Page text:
Taikibansei & Cabby on mixed experiences getting Permanent Residency depending on Immigration Office. What about other Debito.org readers?
Posted by Dr. ARUDOU, Debito on January 28th, 2010
Hi Blog. Today I’d like to ask Debito.org Readers about their experiences with various Immigration offices around Japan. We had a discussion recently on the JALT PALE list about how they did on their Permanent Residency applications, and have concluded that how NJ are treated both interpersonally and applicationwise seems to depend on the Immigration office they apply at.
Two testimonials follow from Taikibansei and Cabby. Immigration offices at Miyazaki, Morioka (and for me, Sapporo — story from 1996 here) seem to be very nice and liberal. However, I’ve heard bad things about Tokyo (and Okayama below). How about everyone else? I think collecting information on Debito.org would be a good idea so people have some idea where to apply (stories about applying for the most important visa, PR, most welcome). Arudou Debito in Sapporo
Taikibansei: Well, I went to Morioka Immigration for the first time yesterday to get my re-entry permit. Now, the building itself is a bit difficult to find–it’s in the parking lot behind several other, apparently more important (e.g., THEY have prominent signs…), buildings.
I stumbled up there (it’s on the second floor) at five minutes before 1 pm, walking right into the office — office hours begin at 1 pm. Now, in Fukui (at least 10-15 years ago), attempting to enter the immigration office early would have at best earned you a five-minute lecture from the cranky old guy that was in charge there; if you were from Thailand, the Philippines, etc., he would also have made you wait an extra hour or so as “punishment” (seen it happen).
The reaction in Morioka: BOTH guys jumped up with goofy grins and gave me a big “Irasshaimase!” This, quite frankly, threw me–I asked if this was indeed the immigration office, looking around for something to confirm. It was then that I noticed I was early. Bracing myself for the lecture (at least), I apologized profusely, telling them I would return in five minutes when they were officially open.
They would have nothing of it. “It’s only five minutes!” One told me that the day had been slow and that he was “chotto samishii” (they are pretty isolated there). He then asked, “What can we do for you? Do you want a visa-status change form? Do you want to apply for permanent residence?” Me: “Uh, no, I just need the form for multiple entry.” “Oh, only that.”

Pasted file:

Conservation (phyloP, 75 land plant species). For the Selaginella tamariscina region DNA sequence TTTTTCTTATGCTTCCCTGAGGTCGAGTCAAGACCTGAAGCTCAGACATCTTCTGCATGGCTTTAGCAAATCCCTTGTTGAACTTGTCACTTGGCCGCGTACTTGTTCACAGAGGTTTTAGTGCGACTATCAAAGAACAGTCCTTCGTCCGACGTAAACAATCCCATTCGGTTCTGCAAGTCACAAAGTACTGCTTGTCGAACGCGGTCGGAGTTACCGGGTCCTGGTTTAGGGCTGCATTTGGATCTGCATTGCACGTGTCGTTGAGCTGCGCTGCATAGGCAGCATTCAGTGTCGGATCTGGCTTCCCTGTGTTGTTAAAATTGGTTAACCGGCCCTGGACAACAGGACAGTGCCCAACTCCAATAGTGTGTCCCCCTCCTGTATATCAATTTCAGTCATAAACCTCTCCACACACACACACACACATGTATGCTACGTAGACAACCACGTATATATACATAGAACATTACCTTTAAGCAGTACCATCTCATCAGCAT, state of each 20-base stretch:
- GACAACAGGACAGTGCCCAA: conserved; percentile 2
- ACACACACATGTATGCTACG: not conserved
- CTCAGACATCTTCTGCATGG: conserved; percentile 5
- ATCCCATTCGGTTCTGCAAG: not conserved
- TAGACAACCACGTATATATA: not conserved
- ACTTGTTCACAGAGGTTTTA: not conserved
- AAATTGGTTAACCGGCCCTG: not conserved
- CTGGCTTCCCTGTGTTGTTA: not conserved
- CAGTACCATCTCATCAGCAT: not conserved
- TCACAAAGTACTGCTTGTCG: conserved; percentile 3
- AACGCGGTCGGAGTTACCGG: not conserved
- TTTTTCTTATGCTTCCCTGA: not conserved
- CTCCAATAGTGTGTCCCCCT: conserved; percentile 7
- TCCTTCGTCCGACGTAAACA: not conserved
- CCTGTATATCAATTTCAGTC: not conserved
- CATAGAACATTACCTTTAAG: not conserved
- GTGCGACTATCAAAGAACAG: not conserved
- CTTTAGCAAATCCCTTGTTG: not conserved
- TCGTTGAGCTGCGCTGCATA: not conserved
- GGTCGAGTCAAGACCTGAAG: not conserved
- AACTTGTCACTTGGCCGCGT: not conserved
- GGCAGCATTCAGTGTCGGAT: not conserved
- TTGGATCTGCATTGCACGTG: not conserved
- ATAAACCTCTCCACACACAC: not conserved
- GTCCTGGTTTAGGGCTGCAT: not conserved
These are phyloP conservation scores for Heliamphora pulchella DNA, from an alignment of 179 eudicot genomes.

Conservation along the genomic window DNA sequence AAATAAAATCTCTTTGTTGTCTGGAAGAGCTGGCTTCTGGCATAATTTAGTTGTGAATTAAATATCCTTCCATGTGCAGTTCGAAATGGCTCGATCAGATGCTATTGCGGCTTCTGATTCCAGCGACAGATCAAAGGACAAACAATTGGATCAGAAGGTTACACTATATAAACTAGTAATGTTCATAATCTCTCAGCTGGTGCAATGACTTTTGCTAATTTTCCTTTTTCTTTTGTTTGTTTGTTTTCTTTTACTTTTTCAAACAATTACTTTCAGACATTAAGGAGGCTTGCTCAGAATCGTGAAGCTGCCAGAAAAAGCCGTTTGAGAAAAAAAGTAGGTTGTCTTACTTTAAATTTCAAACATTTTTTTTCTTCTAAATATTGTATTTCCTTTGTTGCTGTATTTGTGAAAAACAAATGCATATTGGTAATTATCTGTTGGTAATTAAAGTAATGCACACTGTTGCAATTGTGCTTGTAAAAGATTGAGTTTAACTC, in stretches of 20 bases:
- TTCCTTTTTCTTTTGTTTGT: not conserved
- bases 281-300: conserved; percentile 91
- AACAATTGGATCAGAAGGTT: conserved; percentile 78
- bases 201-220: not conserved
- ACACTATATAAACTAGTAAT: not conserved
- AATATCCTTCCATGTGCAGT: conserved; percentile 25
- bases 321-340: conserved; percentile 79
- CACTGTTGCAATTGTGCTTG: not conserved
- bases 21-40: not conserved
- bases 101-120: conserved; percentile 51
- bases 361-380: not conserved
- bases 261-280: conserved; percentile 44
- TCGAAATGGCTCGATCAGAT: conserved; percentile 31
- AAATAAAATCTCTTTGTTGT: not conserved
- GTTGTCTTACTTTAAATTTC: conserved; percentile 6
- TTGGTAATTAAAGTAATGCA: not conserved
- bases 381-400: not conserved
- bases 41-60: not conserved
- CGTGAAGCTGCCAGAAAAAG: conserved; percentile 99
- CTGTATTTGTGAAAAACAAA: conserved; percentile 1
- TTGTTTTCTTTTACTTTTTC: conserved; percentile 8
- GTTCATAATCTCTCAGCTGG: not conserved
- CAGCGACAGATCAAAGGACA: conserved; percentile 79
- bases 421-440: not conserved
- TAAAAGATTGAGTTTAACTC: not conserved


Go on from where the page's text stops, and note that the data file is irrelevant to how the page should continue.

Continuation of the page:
He gave me the form, then FOLLOWED me to the counter in back to HELP ME FILL IT OUT. Now, as I’m sure everyone here knows, the form is in Japanese and English–i.e., even if you don’t know Japanese, you can still fill out the form pretty easily. Well, the guy wouldn’t go away–worse, he started saying stuff like, “Do you like reimen? I know a great shop for reimen!” or, “Do you have cold like this in America? It gets really cold here at night” or, “You’re really tall, I bet you have many girlfriends!”
Despite his “help,” I finally managed to fill the darn thing out and give it to him. He processed it in five minutes, and I was gone–got a “Douzo mata irasshatte kudasaimase” as I was heading out the door. All and all, a bizarre experience–thought I’d stumbled into a snack bar!
I do think this is one of the best things about having access to an immigration office in a smaller town. Most immigration horror stories originate in big cities like Tokyo. Moreover, I’ve always wondered whether each office has the same limit (say, 100) on the number of permanent residencies they can process in a year. Tokyo, with its huge foreign population, would probably easily exceed that number by mid-year for most years. Miyazaki, on the other hand, would struggle most years to get to one third of that number.
This would explain the apparent difference in ease of getting PR. I mean, if there really is just one rule for everyone, then it should be just as difficult to get PR in Miyazaki as Tokyo. However, XXXX and his acquaintances apparently could not get PR there, while I know of nobody who has been rejected for PR in Miyazaki. (Know of three besides myself who applied while I was down there–including the husband in a foreigner-foreigner marriage–never a problem.) Heck, even shady characters such as myself got it! Taikibansei
Cabby: Not sure if the this actually matters. My experiences with Immigration since 1988 have been very mixed. When I moved to Okayama from Osaka my 3-year spousal visa was about to expire. I went to the local and at the time very small Immigration office and told them that I would like to apply for permanent residency. The bozo bureaucrat behind the counter did everything he could to discourage me. I told him that I qualified and there would be no harm in trying. He went so far as to say that the 3-year spousal visa that I had did not count since it was issued in Osaka. That was when I about hit the ceiling. He then said it would take at least six months and perhaps a year to get the visa, if it were granted, adding that I would not be able to leave the country during that time. “Are any family members in the U.S. ill? You should consider this before applying.” Well, not one to be deterred by officialdom, I applied anyway. Three weeks later I got a card in the mail asking me to come to the Immigration office to get my new visa, a PR.
The point I am trying to make is that this fool in the local office really had little if anything to do with the decision. That was made in Hiroshima, the regional office. I suspect that this is the case in many small locales. The paperwork gets sent to a regional center where the decision is made. I must add that in the past few years all the local officers I have had to deal with were closer in demeanor to the one who helped Taikibansei than the one who attempted to discourage me. Cabby.